Good news from Boileau.
Our primary contact in Boileau, Pere Kensy, was finally able to get a message to us – good news: there were no fatalities or serious injuries in the village. Although homes were destroyed, they were not made of concrete and did not cause serious injury. The school and clinic are still standing. The stairs for the school have visible cracks; we will need an engineer to assess whether the multiple tremors compromised the structural integrity. He reports, however, that many in the village are in “dire straits” because family have been killed or injured in cities closer to Port au Prince. Also, people from other villages are starting to arrive, begging for help. While they welcome the refugees with open arms, the fact is more mouths to feed will stretch their fragile subsistence…hopefully, not to the breaking point. Emergency relief will now need to extend to Boileau. They don’t have enough food, medicine, or water.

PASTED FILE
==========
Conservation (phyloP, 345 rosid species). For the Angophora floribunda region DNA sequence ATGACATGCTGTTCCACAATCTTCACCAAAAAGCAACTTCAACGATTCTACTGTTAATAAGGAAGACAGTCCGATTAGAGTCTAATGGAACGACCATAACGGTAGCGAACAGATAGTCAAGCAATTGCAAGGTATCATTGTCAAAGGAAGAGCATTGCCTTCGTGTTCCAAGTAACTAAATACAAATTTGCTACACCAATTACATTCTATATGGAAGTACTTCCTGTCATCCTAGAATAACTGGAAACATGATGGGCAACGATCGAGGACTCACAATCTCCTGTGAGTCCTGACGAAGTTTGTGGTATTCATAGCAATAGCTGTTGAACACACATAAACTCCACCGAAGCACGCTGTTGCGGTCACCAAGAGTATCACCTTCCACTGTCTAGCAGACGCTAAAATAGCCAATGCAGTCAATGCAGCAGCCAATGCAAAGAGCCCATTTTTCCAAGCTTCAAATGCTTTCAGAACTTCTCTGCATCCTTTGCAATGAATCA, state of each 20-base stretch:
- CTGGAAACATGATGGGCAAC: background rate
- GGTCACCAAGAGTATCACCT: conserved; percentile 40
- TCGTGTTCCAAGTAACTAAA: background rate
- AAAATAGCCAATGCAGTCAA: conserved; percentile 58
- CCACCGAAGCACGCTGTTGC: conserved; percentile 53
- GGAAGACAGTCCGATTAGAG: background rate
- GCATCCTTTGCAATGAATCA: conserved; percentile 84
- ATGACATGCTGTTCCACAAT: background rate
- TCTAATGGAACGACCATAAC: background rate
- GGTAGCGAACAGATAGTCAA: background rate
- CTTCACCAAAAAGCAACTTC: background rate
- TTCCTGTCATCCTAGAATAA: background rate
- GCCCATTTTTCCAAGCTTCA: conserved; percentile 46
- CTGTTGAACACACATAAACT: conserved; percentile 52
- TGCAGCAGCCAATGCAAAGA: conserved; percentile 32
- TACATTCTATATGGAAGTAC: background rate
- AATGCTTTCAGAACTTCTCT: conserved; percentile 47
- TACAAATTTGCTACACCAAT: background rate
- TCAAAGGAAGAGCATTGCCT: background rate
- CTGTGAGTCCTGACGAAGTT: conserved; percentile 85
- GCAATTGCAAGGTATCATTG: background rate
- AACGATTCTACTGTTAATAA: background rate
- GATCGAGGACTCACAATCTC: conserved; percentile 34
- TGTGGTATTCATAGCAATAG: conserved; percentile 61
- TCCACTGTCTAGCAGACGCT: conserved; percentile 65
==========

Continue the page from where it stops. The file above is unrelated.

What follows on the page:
The next challenge will be to renew programs for their long-term self-sustainability in a changed world. The fundamentals will continue to be water, food, medicine, education, employment, and leadership. Livestock and agriculture remain our focus this year; livestock and agriculture provide both food and employment. If adjustments in the programs are needed, we will strive to help them adapt and move forward to recovery.